In this case, the mental foramen and associated neurovascular bundle were identified during mucoperiosteal flap reflection. Due to the anatomical variation, the nerve bundle was encountered more coronal than expected, and was likely compressed with the periosteal elevator. Once the foramen was identified, the neurovascular bundle was isolated and protected for the duration of the procedure. Since the patient received 8 mg of intravenous dexamethasone immediately prior to the surgery, postoperative steroids were not prescribed. The postoperative pain management protocol initially consisted of 600 mg ibuprofen and 325 mg acetaminophen every six hours for the first 72 hours. Once a nerve injury was confirmed, the patient was instructed to begin taking 800 mg ibuprofen every eight hours for an additional two weeks. If preoperative steroids had not been administered, oral dexamethasone would have been prescribed as 8 mg for three days, and then 4 mg for three days. As noted above, with careful monitoring the neurosensory deficit resolved over time.


While current literature suggests the majority of individuals will present with a mental foramen near the apices of the mandibular premolars, individual variation is possible. As such, during presurgical assessment of the mental foramen, a CBCT may be indicated if conventional radiography cannot rule out an aberrant location. Even when normal anatomy is expected, as in this case, gentle surgical reflection — and being prepared  for the unexpected — are critical to maintaining positive patient outcomes.

If postoperative complications occur, it is imperative to diagnose the neurosensory impairment, determine the etiology, and begin appropriate treatment as soon as possible. While there is no standardized pharmacological regimen, a combination of corticosteroids and nonsteroidal anti-inflammatory drugs is recommended, along with close monitoring of the patient’s condition.


  1. Greenstein G, Tarnow D. The mental foramen and nerve: clinical and anatomical factors related to dental implant placement: a literature reviewJ J Periodontol. 2006;77:1933–1943.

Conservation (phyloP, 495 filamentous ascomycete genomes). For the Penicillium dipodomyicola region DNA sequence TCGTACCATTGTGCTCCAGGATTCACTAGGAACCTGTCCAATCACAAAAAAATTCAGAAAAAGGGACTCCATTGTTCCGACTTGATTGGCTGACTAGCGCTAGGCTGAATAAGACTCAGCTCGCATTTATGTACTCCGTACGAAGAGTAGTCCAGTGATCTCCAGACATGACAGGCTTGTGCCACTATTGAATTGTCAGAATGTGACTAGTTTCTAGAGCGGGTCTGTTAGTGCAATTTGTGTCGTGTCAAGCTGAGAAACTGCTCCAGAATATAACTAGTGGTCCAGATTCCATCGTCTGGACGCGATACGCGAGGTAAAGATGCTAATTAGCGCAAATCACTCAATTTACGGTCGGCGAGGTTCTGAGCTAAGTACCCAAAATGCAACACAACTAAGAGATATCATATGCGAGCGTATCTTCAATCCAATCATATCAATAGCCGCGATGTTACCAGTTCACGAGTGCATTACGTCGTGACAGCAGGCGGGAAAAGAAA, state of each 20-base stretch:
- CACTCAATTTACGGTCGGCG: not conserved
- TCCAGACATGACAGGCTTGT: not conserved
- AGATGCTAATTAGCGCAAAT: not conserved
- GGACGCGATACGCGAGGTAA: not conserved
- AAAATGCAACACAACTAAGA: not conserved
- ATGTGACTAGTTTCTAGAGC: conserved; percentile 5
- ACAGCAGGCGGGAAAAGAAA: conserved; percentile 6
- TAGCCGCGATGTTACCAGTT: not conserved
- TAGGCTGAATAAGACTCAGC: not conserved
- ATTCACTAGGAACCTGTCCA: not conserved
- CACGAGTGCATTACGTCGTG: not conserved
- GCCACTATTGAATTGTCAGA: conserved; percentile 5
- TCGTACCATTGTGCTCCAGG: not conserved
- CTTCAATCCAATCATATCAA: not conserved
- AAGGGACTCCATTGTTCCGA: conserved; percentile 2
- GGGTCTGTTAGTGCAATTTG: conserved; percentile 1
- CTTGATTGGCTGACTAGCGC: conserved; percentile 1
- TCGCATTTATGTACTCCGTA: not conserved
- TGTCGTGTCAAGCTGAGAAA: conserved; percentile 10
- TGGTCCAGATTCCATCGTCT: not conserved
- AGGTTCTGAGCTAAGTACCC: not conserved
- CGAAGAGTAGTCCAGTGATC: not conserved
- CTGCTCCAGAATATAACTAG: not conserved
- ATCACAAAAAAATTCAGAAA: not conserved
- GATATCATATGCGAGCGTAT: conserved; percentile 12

2. LaBanc J. Trigeminal nerve injury: diagnosis and management. Oral Maxillofac Clin North Am. 1992;4:285–296.
  3. Neiva RF, Gapski R, Wang HL. Morphometric analysis of implant-related anatomy in Caucasian skulls. J Periodontol. 2004;75:1061–1067.
  4. Mraiwa N, Jacobs R, van Steenberghe D, Quirynen M. Clinical assessment and surgical implications of anatomic challenges in the anterior mandible. Clin Implant Dent Relat Res. 2003;5:219–225.
  5. Tonetti MS, Greenwell H, Kornman KS. Staging and grading of periodontitis: Framework and proposal of a new classification and case definition. J Clin Periodontol. 2018;45(Suppl 20):S149–S161.
  6. Misch CE, Resnik R. Mandibular nerve neurosensory impairment after dental implant surgery: management and protocol. Implant Dent. 2010;19:378–386.
  7. Fishel D, Buchner A, Hershkowith A, Kaffe I. Roentgenologic study of the mental foramen. Oral Surg Oral Med Oral Pathol. 1976;41:682–686.
  8. Ngeow WC, Yuzawati Y. The location of the mental foramen in a selected Malay population. J  Oral Sci. 2003;45:171–175.
  9. Wang TM, Shih C, Liu JC, Kuo KJ. A clinical and anatomical study of the location of the mental foramen in adult Chinese mandibles. Acta Anat (Basel). 1986;126:29–33.
  10. Sawyer DR, Kiely ML, Pyle MA. The frequency of accessory mental foramina in four ethnic groups. Arch Oral Biol. 1998;43:417–420.
  11. Phillips JL, Weller RN, Kulild JC. The mental foramen: 1. Size, orientation, and positional relationship to the mandibular second premolar. J Endod. 1990;16:221–223.
  12. Jacobs R, Mraiwa N, van Steenberghe D, Sanderink G, Quirynen M. Appearance of the mandibular incisive canal on panoramic radiographs. Surg Radiol Anat. 2004;26:329–333.
  13. Yosue T, Brooks SL. The appearance of mental foramina on panoramic radiographs. I. Evaluation of patients. Oral Surg Oral Med Oral Pathol. 1989;68:360–364.
  14. Bou Serhal C, Flygare L, Quirynen M, van Steenberghe D. Perioperative validation of localization of the mental foramen. Dentomaxillofac Radiol. 2002;31:39–43.
  15. Moiseiwitsch JR. Avoiding the mental foramen during periapical surgery. J Endod. 1995;21:340–342.
  16. Misch CE. Contemporary Implant Dentistry. Saint Louis: Elsevier; 2008.
  17. Seddon JJ. Three types of nerve injury. Brain. 1943;66:237–240.
  18. Sunderland S. A classification of peripheral nerve injuries produced by a loss of function. Brain. 1952;74:491–505.

The authors have no commercial conflicts of interest to disclose.

From Decisions in Dentistry. January 2021;7(1):22–24.

Leave A Reply

Your email address will not be published.

This site uses Akismet to reduce spam. Learn how your comment data is processed.

This website uses cookies to improve your experience. We'll assume you're ok with this, but you can opt-out if you wish. Accept Read More

Privacy & Cookies Policy